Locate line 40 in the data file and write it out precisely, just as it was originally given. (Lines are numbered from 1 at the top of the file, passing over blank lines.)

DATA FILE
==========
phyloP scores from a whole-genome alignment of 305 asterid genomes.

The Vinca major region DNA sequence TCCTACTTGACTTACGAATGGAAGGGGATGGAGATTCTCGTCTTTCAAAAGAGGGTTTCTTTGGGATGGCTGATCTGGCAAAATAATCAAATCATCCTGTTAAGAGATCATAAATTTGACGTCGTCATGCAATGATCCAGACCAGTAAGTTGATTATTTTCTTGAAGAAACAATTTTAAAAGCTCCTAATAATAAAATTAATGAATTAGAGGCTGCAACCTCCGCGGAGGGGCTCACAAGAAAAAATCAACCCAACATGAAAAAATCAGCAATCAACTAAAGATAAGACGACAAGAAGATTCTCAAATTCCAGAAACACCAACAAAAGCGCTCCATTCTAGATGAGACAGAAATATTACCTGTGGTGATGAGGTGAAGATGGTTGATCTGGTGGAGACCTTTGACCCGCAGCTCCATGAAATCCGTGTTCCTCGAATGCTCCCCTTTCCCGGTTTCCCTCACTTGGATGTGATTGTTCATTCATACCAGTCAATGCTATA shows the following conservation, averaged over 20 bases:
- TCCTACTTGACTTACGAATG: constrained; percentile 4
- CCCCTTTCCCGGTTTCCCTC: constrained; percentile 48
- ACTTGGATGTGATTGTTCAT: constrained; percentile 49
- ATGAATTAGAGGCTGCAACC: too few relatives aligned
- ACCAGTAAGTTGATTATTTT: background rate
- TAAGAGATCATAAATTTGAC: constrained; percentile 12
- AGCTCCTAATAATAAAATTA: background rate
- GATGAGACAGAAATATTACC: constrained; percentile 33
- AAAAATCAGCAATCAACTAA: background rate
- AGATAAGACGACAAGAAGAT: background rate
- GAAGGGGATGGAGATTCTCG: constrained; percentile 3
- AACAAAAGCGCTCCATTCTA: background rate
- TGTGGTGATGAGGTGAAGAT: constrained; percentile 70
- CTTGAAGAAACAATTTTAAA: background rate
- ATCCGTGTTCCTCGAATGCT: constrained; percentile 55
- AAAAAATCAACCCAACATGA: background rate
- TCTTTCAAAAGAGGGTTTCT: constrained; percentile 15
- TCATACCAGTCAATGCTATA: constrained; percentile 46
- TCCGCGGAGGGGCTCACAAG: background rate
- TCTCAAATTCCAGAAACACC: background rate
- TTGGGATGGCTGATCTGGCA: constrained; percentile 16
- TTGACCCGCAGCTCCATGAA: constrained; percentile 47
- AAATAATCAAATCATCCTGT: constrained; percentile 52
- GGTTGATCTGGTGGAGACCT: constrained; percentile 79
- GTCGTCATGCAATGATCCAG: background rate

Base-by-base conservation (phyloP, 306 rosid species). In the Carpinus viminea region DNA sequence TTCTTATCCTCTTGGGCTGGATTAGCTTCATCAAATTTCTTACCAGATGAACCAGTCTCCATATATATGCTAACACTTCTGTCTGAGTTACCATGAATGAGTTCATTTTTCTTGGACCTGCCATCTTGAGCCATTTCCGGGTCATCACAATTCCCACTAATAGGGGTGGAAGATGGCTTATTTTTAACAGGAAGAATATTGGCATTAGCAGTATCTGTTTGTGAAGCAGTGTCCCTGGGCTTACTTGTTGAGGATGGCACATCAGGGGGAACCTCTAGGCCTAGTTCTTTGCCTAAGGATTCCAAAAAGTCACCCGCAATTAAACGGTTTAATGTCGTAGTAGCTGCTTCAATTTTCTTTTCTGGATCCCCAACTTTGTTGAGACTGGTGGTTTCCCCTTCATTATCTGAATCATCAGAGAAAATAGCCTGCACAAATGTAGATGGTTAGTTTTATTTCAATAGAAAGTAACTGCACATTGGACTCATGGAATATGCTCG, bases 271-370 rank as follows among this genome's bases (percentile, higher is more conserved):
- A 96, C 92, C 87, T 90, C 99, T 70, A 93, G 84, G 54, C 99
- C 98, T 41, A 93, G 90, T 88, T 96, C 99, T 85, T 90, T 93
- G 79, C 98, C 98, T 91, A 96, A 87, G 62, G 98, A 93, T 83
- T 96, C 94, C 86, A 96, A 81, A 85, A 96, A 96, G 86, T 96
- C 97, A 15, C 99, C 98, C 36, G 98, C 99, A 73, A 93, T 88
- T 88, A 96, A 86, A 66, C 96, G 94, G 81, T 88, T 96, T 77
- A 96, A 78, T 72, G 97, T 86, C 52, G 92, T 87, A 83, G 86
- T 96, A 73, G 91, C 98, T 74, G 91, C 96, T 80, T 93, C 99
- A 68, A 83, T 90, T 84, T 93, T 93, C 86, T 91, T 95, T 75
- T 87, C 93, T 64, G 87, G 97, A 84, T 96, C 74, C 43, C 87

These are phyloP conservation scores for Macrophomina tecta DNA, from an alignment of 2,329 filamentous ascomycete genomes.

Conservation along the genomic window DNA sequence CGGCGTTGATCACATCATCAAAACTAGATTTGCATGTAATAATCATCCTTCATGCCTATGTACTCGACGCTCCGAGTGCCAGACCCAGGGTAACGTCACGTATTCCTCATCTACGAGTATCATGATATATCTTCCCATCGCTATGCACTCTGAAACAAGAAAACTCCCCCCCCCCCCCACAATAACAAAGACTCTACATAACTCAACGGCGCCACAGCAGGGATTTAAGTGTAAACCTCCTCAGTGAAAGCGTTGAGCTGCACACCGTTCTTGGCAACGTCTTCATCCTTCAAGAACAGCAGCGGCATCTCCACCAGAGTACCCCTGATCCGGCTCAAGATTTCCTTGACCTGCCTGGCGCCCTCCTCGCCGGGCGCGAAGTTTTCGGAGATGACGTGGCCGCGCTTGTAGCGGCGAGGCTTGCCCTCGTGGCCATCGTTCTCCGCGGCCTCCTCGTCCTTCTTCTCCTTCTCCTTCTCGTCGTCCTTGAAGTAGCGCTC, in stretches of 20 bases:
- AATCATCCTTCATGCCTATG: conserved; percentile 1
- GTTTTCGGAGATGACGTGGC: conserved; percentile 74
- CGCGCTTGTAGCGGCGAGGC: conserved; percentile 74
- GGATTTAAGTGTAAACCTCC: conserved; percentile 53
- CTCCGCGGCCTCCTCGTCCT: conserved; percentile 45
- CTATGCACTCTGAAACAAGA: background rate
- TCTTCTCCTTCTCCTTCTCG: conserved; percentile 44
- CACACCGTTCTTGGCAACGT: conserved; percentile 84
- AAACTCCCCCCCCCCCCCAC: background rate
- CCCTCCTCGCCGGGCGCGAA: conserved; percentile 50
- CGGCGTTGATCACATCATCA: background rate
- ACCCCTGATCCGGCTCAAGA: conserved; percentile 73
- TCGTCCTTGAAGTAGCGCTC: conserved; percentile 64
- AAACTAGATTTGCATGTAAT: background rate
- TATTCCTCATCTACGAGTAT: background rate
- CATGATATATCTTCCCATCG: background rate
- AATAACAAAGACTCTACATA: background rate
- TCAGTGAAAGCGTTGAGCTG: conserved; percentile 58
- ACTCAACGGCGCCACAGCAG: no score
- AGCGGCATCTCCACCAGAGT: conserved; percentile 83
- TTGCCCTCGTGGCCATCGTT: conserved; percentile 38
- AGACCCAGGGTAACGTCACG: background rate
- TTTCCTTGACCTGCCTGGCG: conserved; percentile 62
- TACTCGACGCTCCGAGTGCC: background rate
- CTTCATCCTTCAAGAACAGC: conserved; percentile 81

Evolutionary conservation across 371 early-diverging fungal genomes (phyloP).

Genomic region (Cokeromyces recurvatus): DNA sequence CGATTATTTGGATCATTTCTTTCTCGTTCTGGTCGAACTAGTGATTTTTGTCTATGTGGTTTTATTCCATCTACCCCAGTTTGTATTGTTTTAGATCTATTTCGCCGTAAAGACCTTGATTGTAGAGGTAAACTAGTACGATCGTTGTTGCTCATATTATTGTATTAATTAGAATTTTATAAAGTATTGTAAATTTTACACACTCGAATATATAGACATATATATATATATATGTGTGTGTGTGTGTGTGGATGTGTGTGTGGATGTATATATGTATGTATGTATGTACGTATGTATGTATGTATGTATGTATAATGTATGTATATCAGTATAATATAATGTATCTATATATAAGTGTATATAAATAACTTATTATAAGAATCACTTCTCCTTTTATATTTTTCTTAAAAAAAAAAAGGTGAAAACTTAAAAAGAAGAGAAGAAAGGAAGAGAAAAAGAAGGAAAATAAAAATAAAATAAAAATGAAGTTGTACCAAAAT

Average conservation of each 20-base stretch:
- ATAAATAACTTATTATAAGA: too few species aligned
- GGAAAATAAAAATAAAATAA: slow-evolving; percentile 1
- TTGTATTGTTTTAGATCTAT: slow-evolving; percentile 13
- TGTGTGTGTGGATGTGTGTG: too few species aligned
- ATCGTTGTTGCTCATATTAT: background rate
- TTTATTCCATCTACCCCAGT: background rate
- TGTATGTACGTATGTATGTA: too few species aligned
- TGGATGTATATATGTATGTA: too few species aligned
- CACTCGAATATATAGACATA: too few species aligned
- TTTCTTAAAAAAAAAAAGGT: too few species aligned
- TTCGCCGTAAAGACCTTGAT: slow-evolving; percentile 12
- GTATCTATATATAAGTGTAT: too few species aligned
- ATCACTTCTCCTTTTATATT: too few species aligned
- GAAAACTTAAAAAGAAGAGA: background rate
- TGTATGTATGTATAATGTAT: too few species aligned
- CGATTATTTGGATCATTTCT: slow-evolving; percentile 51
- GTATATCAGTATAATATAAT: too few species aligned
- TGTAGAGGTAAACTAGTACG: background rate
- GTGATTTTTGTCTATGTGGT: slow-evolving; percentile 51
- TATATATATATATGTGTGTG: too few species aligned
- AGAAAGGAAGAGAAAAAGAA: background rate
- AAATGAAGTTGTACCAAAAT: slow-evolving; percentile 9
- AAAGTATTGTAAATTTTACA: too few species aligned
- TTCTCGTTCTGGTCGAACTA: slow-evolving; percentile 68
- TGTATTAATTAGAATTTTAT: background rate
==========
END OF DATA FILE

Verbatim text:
Conservation along the genomic window DNA sequence CGGCGTTGATCACATCATCAAAACTAGATTTGCATGTAATAATCATCCTTCATGCCTATGTACTCGACGCTCCGAGTGCCAGACCCAGGGTAACGTCACGTATTCCTCATCTACGAGTATCATGATATATCTTCCCATCGCTATGCACTCTGAAACAAGAAAACTCCCCCCCCCCCCCACAATAACAAAGACTCTACATAACTCAACGGCGCCACAGCAGGGATTTAAGTGTAAACCTCCTCAGTGAAAGCGTTGAGCTGCACACCGTTCTTGGCAACGTCTTCATCCTTCAAGAACAGCAGCGGCATCTCCACCAGAGTACCCCTGATCCGGCTCAAGATTTCCTTGACCTGCCTGGCGCCCTCCTCGCCGGGCGCGAAGTTTTCGGAGATGACGTGGCCGCGCTTGTAGCGGCGAGGCTTGCCCTCGTGGCCATCGTTCTCCGCGGCCTCCTCGTCCTTCTTCTCCTTCTCCTTCTCGTCGTCCTTGAAGTAGCGCTC, in stretches of 20 bases: